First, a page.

Brightly painted wooden tropical fish hang in the kitchen window of the "Triangle House" on Coast Highway in Del Mar. Homeowner and architect Lew Dominy said his wife, Marlene, jokingly hung up the fish because living in the house, with its unusual shape and glass walls, sometimes feels like living in a fish bowl.
"We've had people knock on the door asking to take a tour," said Dominy, who took on the challenge of building a house on a tiny triangular slice of land 90 by 26 feet and tapering to a sharp point at one end. "Everybody thought I was crazy, including my wife. It looked like a traffic island," said Dominy, 57, a principal of Dominy + Associates Architects of San Diego. "People look at it now and don't realize how hard it was, because it works."
In an upscale neighborhood renowned for unique homes, the slice-of-pie-shaped house does stand out. Though the vacant lot was a mere wedge of dirt when Dominy first saw it, he discovered through city planners that it was a legal lot ---- the smallest in town at 1,200 square feet. He contacted the owner in Los Angeles and made an offer of $50,000, which was accepted. "It was an affordable way for us to get down here in the beach area," he said.
Dominy had to pay for more than the lot, though. Over four years, some $40,000 went into fees dealing with legalities and public hearings before he won full approval from the building commission to build his Triangle House. "It took 18 hearings and six variances ---- how big? how far back? how near to the street?" he said.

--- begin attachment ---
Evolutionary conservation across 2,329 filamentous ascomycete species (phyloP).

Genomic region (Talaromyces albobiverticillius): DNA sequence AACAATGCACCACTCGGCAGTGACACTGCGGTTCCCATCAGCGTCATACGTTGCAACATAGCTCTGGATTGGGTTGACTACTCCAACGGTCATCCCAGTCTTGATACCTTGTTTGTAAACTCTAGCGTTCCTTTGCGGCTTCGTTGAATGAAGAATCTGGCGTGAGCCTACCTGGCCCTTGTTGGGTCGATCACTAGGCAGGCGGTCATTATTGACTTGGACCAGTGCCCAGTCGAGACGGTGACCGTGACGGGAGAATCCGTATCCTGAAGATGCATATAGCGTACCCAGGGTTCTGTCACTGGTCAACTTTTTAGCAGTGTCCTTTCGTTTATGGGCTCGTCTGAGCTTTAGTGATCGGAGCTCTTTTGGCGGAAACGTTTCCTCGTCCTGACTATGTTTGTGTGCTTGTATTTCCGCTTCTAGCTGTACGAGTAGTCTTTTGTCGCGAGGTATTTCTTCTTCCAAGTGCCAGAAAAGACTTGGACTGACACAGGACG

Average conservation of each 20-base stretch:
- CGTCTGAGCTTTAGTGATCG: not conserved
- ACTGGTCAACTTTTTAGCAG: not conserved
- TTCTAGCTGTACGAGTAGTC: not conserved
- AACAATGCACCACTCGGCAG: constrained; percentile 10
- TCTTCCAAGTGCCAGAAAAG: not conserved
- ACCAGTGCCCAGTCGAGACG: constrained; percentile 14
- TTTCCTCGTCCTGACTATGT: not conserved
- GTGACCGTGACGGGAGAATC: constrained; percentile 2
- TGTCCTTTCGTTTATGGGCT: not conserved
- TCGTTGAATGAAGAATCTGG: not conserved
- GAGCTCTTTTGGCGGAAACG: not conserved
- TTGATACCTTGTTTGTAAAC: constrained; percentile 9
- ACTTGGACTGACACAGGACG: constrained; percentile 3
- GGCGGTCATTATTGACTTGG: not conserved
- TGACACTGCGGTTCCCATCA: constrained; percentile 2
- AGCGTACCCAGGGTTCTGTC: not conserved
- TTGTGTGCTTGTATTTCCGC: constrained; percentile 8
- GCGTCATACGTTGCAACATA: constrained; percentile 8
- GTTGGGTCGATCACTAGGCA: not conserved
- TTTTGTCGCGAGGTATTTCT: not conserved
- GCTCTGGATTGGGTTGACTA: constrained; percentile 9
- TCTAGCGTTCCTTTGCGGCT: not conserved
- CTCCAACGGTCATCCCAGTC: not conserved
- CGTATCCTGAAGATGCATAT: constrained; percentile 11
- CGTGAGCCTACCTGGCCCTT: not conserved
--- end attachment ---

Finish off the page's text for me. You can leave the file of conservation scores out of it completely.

Another concern was neighborhood reaction. "Some of the neighbors thought there was just no way it was going to work ---- 'It can't be livable,' " Dominy said. One neighbor spoke against construction of the small house because he feared it would reduce property values. And another had wanted the lot made into a park, though they've all been fine since he built the house, Dominy said. The neighbor immediately behind him has been most supportive, though, "because we took them off the highway," Dominy said.